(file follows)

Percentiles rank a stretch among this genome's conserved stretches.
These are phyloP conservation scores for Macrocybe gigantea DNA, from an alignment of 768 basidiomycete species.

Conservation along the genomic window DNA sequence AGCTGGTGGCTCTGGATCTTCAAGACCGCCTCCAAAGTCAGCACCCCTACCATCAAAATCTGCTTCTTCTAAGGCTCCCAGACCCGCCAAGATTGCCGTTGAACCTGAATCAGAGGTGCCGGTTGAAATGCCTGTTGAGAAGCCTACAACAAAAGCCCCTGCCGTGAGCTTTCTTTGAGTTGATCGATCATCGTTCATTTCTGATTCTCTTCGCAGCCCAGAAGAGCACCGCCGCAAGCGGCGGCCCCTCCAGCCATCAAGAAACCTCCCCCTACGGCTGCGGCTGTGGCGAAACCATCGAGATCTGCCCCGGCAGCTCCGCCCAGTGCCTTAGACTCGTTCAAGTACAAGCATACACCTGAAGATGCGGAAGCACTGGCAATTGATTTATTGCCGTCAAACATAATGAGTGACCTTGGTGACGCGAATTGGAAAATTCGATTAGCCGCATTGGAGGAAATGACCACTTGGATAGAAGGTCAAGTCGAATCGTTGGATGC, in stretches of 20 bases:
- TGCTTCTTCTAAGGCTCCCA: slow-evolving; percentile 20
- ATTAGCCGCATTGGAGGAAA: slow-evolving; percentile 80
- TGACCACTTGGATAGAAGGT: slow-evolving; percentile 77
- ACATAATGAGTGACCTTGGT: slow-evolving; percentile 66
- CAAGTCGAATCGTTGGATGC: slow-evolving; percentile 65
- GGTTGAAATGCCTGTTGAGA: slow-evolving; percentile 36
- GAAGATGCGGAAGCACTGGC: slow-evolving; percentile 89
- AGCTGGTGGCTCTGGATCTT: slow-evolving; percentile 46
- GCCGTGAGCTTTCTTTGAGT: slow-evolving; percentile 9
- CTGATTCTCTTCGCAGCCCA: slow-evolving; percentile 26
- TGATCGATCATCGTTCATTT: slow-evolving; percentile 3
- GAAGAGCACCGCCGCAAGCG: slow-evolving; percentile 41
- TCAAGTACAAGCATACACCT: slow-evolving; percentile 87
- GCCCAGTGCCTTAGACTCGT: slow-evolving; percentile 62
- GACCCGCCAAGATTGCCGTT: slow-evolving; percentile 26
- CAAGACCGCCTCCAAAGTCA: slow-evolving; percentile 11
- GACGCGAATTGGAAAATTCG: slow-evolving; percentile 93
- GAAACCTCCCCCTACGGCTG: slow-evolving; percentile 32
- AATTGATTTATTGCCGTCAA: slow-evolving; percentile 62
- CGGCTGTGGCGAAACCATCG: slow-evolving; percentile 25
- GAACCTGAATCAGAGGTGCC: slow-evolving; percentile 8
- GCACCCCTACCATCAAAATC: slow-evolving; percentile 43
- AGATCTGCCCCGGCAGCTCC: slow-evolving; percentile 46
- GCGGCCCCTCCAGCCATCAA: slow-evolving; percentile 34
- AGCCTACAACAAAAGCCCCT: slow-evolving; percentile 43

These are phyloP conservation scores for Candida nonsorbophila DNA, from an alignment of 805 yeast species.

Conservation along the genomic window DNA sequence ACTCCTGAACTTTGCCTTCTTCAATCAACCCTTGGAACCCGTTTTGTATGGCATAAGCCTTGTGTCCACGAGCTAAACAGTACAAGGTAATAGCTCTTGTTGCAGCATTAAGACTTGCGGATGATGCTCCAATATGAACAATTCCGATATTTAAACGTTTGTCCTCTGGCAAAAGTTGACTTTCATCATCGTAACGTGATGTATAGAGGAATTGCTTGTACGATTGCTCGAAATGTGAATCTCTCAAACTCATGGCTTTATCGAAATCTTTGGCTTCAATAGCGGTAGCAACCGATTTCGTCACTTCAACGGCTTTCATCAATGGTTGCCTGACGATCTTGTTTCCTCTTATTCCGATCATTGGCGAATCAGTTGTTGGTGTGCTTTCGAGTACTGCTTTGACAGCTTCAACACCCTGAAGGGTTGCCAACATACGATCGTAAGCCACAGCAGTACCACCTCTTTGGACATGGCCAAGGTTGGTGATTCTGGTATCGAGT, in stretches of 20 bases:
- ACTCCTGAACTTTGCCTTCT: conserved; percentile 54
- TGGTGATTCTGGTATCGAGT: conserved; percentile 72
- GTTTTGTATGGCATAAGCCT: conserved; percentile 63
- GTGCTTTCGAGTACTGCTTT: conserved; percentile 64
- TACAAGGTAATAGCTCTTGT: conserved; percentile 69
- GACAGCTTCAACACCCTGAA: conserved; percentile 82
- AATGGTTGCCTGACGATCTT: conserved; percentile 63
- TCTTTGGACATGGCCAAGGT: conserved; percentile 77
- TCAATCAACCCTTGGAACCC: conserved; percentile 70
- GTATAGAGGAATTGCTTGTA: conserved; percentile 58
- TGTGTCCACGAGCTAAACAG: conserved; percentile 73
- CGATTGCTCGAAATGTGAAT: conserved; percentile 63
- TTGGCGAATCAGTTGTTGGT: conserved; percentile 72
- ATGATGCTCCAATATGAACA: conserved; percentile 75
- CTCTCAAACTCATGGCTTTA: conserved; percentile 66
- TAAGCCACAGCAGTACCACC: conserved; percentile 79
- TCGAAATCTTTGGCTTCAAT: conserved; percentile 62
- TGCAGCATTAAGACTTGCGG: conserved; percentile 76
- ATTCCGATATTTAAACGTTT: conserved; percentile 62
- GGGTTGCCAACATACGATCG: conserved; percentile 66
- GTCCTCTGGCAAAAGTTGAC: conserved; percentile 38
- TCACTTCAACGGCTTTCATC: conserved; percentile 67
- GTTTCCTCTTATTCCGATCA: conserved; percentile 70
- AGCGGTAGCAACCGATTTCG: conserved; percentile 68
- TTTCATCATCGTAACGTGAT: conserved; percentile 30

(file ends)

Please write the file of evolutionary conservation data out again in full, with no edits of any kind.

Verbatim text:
Percentiles rank a stretch among this genome's conserved stretches.
These are phyloP conservation scores for Macrocybe gigantea DNA, from an alignment of 768 basidiomycete species.

Conservation along the genomic window DNA sequence AGCTGGTGGCTCTGGATCTTCAAGACCGCCTCCAAAGTCAGCACCCCTACCATCAAAATCTGCTTCTTCTAAGGCTCCCAGACCCGCCAAGATTGCCGTTGAACCTGAATCAGAGGTGCCGGTTGAAATGCCTGTTGAGAAGCCTACAACAAAAGCCCCTGCCGTGAGCTTTCTTTGAGTTGATCGATCATCGTTCATTTCTGATTCTCTTCGCAGCCCAGAAGAGCACCGCCGCAAGCGGCGGCCCCTCCAGCCATCAAGAAACCTCCCCCTACGGCTGCGGCTGTGGCGAAACCATCGAGATCTGCCCCGGCAGCTCCGCCCAGTGCCTTAGACTCGTTCAAGTACAAGCATACACCTGAAGATGCGGAAGCACTGGCAATTGATTTATTGCCGTCAAACATAATGAGTGACCTTGGTGACGCGAATTGGAAAATTCGATTAGCCGCATTGGAGGAAATGACCACTTGGATAGAAGGTCAAGTCGAATCGTTGGATGC, in stretches of 20 bases:
- TGCTTCTTCTAAGGCTCCCA: slow-evolving; percentile 20
- ATTAGCCGCATTGGAGGAAA: slow-evolving; percentile 80
- TGACCACTTGGATAGAAGGT: slow-evolving; percentile 77
- ACATAATGAGTGACCTTGGT: slow-evolving; percentile 66
- CAAGTCGAATCGTTGGATGC: slow-evolving; percentile 65
- GGTTGAAATGCCTGTTGAGA: slow-evolving; percentile 36
- GAAGATGCGGAAGCACTGGC: slow-evolving; percentile 89
- AGCTGGTGGCTCTGGATCTT: slow-evolving; percentile 46
- GCCGTGAGCTTTCTTTGAGT: slow-evolving; percentile 9
- CTGATTCTCTTCGCAGCCCA: slow-evolving; percentile 26
- TGATCGATCATCGTTCATTT: slow-evolving; percentile 3
- GAAGAGCACCGCCGCAAGCG: slow-evolving; percentile 41
- TCAAGTACAAGCATACACCT: slow-evolving; percentile 87
- GCCCAGTGCCTTAGACTCGT: slow-evolving; percentile 62
- GACCCGCCAAGATTGCCGTT: slow-evolving; percentile 26
- CAAGACCGCCTCCAAAGTCA: slow-evolving; percentile 11
- GACGCGAATTGGAAAATTCG: slow-evolving; percentile 93
- GAAACCTCCCCCTACGGCTG: slow-evolving; percentile 32
- AATTGATTTATTGCCGTCAA: slow-evolving; percentile 62
- CGGCTGTGGCGAAACCATCG: slow-evolving; percentile 25
- GAACCTGAATCAGAGGTGCC: slow-evolving; percentile 8
- GCACCCCTACCATCAAAATC: slow-evolving; percentile 43
- AGATCTGCCCCGGCAGCTCC: slow-evolving; percentile 46
- GCGGCCCCTCCAGCCATCAA: slow-evolving; percentile 34
- AGCCTACAACAAAAGCCCCT: slow-evolving; percentile 43

These are phyloP conservation scores for Candida nonsorbophila DNA, from an alignment of 805 yeast species.

Conservation along the genomic window DNA sequence ACTCCTGAACTTTGCCTTCTTCAATCAACCCTTGGAACCCGTTTTGTATGGCATAAGCCTTGTGTCCACGAGCTAAACAGTACAAGGTAATAGCTCTTGTTGCAGCATTAAGACTTGCGGATGATGCTCCAATATGAACAATTCCGATATTTAAACGTTTGTCCTCTGGCAAAAGTTGACTTTCATCATCGTAACGTGATGTATAGAGGAATTGCTTGTACGATTGCTCGAAATGTGAATCTCTCAAACTCATGGCTTTATCGAAATCTTTGGCTTCAATAGCGGTAGCAACCGATTTCGTCACTTCAACGGCTTTCATCAATGGTTGCCTGACGATCTTGTTTCCTCTTATTCCGATCATTGGCGAATCAGTTGTTGGTGTGCTTTCGAGTACTGCTTTGACAGCTTCAACACCCTGAAGGGTTGCCAACATACGATCGTAAGCCACAGCAGTACCACCTCTTTGGACATGGCCAAGGTTGGTGATTCTGGTATCGAGT, in stretches of 20 bases:
- ACTCCTGAACTTTGCCTTCT: conserved; percentile 54
- TGGTGATTCTGGTATCGAGT: conserved; percentile 72
- GTTTTGTATGGCATAAGCCT: conserved; percentile 63
- GTGCTTTCGAGTACTGCTTT: conserved; percentile 64
- TACAAGGTAATAGCTCTTGT: conserved; percentile 69
- GACAGCTTCAACACCCTGAA: conserved; percentile 82
- AATGGTTGCCTGACGATCTT: conserved; percentile 63
- TCTTTGGACATGGCCAAGGT: conserved; percentile 77
- TCAATCAACCCTTGGAACCC: conserved; percentile 70
- GTATAGAGGAATTGCTTGTA: conserved; percentile 58
- TGTGTCCACGAGCTAAACAG: conserved; percentile 73
- CGATTGCTCGAAATGTGAAT: conserved; percentile 63
- TTGGCGAATCAGTTGTTGGT: conserved; percentile 72
- ATGATGCTCCAATATGAACA: conserved; percentile 75
- CTCTCAAACTCATGGCTTTA: conserved; percentile 66
- TAAGCCACAGCAGTACCACC: conserved; percentile 79
- TCGAAATCTTTGGCTTCAAT: conserved; percentile 62
- TGCAGCATTAAGACTTGCGG: conserved; percentile 76
- ATTCCGATATTTAAACGTTT: conserved; percentile 62
- GGGTTGCCAACATACGATCG: conserved; percentile 66
- GTCCTCTGGCAAAAGTTGAC: conserved; percentile 38
- TCACTTCAACGGCTTTCATC: conserved; percentile 67
- GTTTCCTCTTATTCCGATCA: conserved; percentile 70
- AGCGGTAGCAACCGATTTCG: conserved; percentile 68
- TTTCATCATCGTAACGTGAT: conserved; percentile 30